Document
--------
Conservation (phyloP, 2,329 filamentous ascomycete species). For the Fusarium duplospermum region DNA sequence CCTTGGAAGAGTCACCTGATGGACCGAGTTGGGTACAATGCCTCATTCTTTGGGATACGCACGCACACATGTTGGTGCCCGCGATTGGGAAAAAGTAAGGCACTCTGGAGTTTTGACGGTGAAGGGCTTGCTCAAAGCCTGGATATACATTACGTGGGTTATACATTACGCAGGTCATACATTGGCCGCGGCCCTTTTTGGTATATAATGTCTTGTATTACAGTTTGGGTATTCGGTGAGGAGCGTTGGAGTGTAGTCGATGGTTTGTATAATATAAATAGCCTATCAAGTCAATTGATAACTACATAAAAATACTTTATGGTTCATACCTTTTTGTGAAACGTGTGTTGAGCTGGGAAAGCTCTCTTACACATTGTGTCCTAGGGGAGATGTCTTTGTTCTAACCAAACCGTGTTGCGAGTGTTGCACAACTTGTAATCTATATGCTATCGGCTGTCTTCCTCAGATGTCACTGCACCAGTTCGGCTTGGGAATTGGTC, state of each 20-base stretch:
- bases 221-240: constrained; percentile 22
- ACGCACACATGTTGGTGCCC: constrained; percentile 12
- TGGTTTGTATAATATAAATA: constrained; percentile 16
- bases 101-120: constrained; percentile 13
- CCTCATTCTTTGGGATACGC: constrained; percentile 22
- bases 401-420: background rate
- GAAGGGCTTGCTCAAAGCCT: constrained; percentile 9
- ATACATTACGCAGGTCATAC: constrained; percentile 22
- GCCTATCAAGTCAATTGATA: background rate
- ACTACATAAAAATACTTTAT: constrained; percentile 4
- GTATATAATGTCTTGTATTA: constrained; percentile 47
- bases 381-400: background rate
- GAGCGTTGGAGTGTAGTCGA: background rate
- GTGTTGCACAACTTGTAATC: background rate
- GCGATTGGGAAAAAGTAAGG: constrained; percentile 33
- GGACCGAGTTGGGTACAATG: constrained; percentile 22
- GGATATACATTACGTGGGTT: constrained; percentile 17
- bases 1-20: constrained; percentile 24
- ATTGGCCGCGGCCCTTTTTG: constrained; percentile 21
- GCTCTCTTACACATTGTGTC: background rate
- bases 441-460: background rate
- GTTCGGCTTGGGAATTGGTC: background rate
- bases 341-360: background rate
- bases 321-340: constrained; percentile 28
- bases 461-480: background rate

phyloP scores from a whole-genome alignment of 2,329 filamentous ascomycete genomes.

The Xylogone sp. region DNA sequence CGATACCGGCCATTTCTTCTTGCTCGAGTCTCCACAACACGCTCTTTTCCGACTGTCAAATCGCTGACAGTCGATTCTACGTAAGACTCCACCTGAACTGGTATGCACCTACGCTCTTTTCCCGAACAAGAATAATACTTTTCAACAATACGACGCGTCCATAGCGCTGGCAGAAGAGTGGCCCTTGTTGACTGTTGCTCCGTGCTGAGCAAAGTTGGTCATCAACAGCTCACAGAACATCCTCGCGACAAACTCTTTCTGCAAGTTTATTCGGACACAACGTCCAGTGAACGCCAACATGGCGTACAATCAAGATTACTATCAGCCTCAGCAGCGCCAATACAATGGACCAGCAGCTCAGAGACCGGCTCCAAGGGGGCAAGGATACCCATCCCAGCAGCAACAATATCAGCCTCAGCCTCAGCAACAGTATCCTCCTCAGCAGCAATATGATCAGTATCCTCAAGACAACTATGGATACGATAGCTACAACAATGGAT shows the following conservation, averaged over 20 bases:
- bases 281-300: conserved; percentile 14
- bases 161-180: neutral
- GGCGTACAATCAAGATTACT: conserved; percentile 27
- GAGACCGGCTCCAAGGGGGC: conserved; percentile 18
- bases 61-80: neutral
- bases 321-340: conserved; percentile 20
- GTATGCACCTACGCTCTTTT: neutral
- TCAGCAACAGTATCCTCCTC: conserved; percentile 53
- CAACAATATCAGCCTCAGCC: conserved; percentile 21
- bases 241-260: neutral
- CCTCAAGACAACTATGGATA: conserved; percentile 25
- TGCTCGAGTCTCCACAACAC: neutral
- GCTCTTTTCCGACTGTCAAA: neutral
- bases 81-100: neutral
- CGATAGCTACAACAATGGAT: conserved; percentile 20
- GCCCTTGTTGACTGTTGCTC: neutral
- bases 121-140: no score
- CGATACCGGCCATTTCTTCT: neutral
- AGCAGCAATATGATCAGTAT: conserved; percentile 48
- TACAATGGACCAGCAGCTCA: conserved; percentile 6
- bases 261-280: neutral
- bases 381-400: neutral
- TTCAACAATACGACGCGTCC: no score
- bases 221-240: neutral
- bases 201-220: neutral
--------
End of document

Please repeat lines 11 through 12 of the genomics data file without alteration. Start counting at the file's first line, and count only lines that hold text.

- ACTACATAAAAATACTTTAT: constrained; percentile 4
- GTATATAATGTCTTGTATTA: constrained; percentile 47